“Modak” is a sweet dumpling that is very popular and served as “prasad” or an offering to Lord Ganesha on his birthday. The sweet filling is made from freshly grated coconut and jaggery and the outer cover is made from rice flour. The dumpling is either fried or steamed.
This wonderful recipe comes from my good friend and a great cook Suchitra Rangnekar. Suchitra teaches Indian cooking at Culture Kitchen (www.culturekitchensf.com) in SanFrancisco. Suchitra lives in the Bay Area and has also been a caterer for many years.
Culture Kitchen’s mission is to spread culture through food, making it possible for people to learn and share authentic ethnic cuisine. Suchitra seemed to be the obvious choice to handle this delicious if complicated recipe. Thanks Suchitra!
“Modaks” are prepared in abundance as an offering to Lord Ganesha (the Hindu Elephant deity) on his birthday, which in 2012 is on September 19. This day is celebrated and known as Ganesh Chaturthi. Since I was keen to getting the ” modak” preparation right and had never attempted to make these on my own, I turned to Suchitra for guidance. Suchitra has provided the recipe, photographs and the step by step instructions. Thank you Suchitra.
Recipe makes 5 to 6 modaks. Enjoy!
To make the outer coating
- 1/2 cup Rice Flour
- 2/3 cup of water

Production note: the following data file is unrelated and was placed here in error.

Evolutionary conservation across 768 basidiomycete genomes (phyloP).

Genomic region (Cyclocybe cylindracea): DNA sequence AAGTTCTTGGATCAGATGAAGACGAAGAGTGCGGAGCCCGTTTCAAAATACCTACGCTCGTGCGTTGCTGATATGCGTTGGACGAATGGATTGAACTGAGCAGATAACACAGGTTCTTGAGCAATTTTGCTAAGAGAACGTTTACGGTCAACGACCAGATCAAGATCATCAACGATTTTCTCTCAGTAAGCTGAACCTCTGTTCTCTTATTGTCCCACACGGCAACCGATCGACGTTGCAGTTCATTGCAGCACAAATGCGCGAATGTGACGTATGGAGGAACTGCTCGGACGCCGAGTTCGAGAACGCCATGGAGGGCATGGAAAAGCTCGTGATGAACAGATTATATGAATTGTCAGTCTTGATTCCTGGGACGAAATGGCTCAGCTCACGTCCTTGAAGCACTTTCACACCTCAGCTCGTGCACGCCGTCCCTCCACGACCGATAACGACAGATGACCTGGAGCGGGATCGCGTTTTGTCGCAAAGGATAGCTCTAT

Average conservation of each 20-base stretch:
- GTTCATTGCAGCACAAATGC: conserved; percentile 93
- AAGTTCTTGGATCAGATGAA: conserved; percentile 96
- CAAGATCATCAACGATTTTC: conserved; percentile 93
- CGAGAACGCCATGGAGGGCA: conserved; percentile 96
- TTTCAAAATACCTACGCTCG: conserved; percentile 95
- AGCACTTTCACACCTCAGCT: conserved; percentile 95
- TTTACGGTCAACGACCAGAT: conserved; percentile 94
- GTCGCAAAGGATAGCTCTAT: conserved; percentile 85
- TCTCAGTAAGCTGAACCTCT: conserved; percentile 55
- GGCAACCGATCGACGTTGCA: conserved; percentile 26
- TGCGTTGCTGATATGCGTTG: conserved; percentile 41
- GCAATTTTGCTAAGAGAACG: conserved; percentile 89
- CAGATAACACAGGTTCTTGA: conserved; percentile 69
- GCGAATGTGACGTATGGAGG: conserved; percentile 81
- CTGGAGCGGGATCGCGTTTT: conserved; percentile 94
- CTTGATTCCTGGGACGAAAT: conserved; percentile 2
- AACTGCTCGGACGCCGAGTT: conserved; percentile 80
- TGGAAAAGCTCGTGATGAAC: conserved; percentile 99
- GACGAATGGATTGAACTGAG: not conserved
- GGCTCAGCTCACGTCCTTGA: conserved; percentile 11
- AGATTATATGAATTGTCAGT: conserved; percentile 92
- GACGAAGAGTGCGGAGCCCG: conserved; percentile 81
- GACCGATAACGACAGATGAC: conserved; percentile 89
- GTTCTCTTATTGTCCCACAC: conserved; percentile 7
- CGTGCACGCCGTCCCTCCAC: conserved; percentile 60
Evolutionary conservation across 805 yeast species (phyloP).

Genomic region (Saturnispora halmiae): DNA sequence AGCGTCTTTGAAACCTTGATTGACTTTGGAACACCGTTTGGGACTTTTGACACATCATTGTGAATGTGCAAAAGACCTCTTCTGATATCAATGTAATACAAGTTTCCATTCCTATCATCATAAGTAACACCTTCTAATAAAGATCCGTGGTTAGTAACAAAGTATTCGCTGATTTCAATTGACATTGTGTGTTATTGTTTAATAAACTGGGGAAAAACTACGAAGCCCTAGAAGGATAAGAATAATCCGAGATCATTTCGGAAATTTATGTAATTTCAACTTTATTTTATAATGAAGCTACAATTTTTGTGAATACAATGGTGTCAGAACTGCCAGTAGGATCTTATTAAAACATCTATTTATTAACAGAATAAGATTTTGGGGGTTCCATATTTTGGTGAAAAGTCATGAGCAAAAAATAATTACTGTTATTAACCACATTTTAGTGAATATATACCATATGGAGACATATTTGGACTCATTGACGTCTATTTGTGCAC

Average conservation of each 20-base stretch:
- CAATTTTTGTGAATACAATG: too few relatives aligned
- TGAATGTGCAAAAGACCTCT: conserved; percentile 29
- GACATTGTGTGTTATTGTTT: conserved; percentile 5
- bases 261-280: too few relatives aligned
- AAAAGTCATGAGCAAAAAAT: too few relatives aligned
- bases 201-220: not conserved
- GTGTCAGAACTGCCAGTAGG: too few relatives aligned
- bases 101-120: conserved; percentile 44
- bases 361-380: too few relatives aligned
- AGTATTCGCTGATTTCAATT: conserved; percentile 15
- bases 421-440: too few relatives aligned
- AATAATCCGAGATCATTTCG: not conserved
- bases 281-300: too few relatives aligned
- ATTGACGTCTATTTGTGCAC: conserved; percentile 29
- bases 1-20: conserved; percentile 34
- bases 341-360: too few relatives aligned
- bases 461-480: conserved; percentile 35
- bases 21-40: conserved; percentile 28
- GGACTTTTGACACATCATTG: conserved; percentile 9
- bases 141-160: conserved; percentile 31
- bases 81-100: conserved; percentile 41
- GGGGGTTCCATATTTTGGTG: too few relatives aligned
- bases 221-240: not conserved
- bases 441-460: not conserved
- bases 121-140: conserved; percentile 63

- pinch of Salt
- 1 tsp Ghee/Butter/Oil
- 1 pinch saffron (optional)
- 1/2 cup shredded Coconut
- 1/4 cup Jaggery (grated)
- Saffron- 1 pinch
- Cardamom powder 1/4-1/2 tsp
- cashew or any other nuts (optional)
- Keep 1/2 cup water and 2-3 tsp of oil in separate bowls.
- Take out the dough in a shallow bowl or a plate.
- Wet your hands with little water and oil. (rice flour tends to stick to your hands)
- Knead the dough till it is very smooth. Make sure there are no lumps.
- Make small (about ping pong ball size) rounds (if any time the dough feels sticky wet your hands with little water)
- Roll the balls in about 4 inch circles. They should not be too thin or too thick.
- Lift the circles in your palm and add about 1-1/2 tablespoon of stuffing in the center. (Or you could make the pleats first and then add the stuffing)
- Start to pleat the outer coating from top to bottom 1/2- 1 inch apart. (all the while holding in your palm)
- Once the pleats are done, gather all pleats at the center of stuffing and try to seal the edges.
- The edges should come together nicely in the center.
- You will need a steamer or a rice cooker to steam the “Modaks”. Line the steamer with parchment paper or for a more authentic flavor, line with banana leaves.
- If you don’t have an actual steamer or rice cooker, boil water in a large pot that will hold a steamer basket or colander. The water in the pot should not touch the bottom of the colander or steamer in which the modaks are placed. Steam for 10 to 15 minutes on medium heat.
- Heat about 1-2 cups of water in a rice cooker. Put the steamer on top.
- Line it with banana leaves or parchment paper.
- Dip the bottom of the modak in water and place them inside the steamer.
- Leave little space around each Modak.
- Steam for about 10-12 min.
- Switch off the rice cooker.
- Let it sit for 3-4 min.
- Serve immediately with a little dollop of clarified butter or”ghee”.